The Year of St. Paul is about celebrating the life of one of history’s most remarkable figures, one of the Church’s most remarkable saints. It’s about discovering how we, too, can imitate him in giving the Gospel to a culture that desperately needs it. And it’s about asking for his intercession for the Church life and mission today.

From March 14-22, 2009, you’re invited to join Scott and Kimberly Hahn, Mike Aquilina, and Father James Farnan, as they make pilgrimage to Rome in the footsteps of St. Paul. We’ll visit the port in Ostia where he may have entered Rome, the prison where he was held captive, the site of his execution, and the basilica built to house his relics. We’ll visit other holy sites of early Christianity as well—the basilicas built over the first house churches, the catacombs, the arenas of martyrdom, the haunts of St. Clement, St. Ignatius, St. Hippolytus, St. Augustine, St. Jerome, St. Leo. We’ll also visit the Vatican, attend a general audience with the Pope, and browse the cobblestone streets and ruins of ancient Rome.

Father Farnan will offer Mass daily in Rome’s most beautiful churches. We’ll devote time each day to brief seminars, led by our hosts, on St. Paul and the early Church in Rome.

The cost of this eight-day pilgrimage, which roundtrip airfare from New York, lodging, breakfast, dinner, and all entrance fees is $3550 for adults and $3199 for children.

We hope you can join us for this once-in-a-lifetime opportunity to walk in St. Paul’s footsteps during the year of St. Paul.

Click here for the full itinerary.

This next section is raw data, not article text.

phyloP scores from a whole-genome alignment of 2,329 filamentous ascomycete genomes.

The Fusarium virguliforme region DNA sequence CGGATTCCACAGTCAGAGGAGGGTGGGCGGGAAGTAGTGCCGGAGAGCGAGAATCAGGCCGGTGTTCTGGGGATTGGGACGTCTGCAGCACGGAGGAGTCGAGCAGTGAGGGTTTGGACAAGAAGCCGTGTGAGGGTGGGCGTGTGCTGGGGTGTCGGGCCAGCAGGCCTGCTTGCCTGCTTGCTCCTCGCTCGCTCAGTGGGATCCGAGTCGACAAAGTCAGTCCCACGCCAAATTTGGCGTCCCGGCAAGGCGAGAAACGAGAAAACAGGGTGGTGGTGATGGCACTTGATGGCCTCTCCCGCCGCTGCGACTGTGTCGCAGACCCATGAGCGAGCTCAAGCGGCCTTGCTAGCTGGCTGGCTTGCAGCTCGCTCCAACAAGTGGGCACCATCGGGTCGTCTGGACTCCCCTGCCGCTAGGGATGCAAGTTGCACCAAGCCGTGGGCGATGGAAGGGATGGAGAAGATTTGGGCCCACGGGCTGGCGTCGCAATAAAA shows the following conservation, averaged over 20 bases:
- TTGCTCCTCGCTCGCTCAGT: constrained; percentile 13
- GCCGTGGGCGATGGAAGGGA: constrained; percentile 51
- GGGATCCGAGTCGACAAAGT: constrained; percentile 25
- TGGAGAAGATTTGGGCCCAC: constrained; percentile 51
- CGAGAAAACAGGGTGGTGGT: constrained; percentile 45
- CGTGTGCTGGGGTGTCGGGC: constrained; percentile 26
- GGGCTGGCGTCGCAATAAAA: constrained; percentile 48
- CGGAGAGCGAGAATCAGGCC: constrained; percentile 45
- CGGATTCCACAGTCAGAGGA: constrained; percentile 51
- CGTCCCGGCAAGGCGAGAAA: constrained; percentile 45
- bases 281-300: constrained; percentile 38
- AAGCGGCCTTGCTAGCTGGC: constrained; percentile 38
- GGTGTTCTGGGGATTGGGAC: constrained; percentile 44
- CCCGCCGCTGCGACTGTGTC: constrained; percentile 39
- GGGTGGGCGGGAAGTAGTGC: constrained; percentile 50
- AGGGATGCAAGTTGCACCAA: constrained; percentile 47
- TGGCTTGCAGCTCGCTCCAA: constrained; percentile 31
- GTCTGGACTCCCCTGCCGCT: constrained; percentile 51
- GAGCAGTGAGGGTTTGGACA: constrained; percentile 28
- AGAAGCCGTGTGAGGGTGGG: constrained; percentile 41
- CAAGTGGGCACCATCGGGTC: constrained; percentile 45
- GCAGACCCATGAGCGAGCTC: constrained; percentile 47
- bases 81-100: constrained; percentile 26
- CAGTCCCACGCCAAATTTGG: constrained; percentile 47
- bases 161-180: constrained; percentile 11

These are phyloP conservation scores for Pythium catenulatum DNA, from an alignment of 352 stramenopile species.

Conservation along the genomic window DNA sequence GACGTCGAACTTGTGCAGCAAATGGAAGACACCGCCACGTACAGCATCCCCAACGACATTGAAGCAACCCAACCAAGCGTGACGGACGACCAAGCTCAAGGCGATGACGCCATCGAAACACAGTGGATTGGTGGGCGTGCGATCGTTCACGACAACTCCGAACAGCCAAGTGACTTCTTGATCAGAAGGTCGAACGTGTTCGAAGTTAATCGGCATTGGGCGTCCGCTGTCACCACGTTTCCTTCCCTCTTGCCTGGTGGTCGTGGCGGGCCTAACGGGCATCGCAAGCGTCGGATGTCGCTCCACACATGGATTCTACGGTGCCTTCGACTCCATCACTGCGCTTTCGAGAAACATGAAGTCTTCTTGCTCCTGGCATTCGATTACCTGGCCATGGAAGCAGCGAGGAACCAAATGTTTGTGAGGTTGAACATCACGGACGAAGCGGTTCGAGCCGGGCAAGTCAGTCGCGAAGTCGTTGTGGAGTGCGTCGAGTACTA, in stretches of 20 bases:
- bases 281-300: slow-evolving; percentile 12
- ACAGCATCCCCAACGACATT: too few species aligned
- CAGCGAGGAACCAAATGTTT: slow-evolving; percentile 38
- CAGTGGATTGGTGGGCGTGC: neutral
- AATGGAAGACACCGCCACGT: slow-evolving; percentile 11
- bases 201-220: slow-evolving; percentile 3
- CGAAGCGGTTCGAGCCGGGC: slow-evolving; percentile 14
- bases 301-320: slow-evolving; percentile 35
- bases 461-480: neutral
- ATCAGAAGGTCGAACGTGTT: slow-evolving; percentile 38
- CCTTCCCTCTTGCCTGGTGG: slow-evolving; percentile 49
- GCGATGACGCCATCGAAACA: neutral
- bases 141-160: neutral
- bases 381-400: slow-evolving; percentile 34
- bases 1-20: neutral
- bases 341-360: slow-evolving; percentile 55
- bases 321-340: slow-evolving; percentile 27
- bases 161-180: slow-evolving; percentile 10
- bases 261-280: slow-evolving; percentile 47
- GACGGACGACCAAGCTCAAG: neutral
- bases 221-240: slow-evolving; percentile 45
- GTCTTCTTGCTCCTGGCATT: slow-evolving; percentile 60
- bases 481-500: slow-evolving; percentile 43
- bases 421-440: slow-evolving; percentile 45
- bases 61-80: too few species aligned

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Last Call for Holy Land Pilgrims

I’m told that there are just a few seats left on the Year of St. Paul pilgrimage I’m making with Dr. Scott Hahn and Kimberly Hahn and Steve and Janet Ray. It takes place May 16-25, 2009.

We’ll be celebrating the Year of St. Paul and visiting the sites of Jesus: the Sea of Galilee, the Mount of Transfiguration, Capernaum, Peter’s House, the Church of the Visitation, the Holy Sepulchre, Bethlehem, the Church of the Dormition, the Church of the Nativity, the Upper Room, the Garden of Gethsemane, the Via Dolorosa … and many more unforgettable places. We’ll also have optional side trips to Qumran, Masada, Jericho, and the Dead Sea for swimming.

See here for more details. Hope you can make the trip with us!

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Join Me in the Holy Land?

I’ll be there May 16-25, 2009, with Dr. Scott and Kimberly Hahn and Steve and Janet Ray.

We’ll be celebrating the Year of St. Paul and visiting the sites of Jesus: the Sea of Galilee, the Mount of Transfiguration, Capernaum, Peter’s House, the Church of the Visitation, the Holy Sepulchre, Bethlehem, the Church of the Dormition, the Church of the Nativity, the Upper Room, the Garden of Gethsemane, the Via Dolorosa … and many more unforgettable places. We’ll also have optional side trips to Qumran, Masada, Jericho, and the Dead Sea for swimming.

See here for more details.

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Time Travel Agency

Via Catholic News Service: Syrian monastery gives visitors taste of ancient spiritual life

AL-NEBEK, Syria (CNS) — A sixth-century monastery in the desert of western Syria is giving today’s visitors the experience of ancient spiritual life.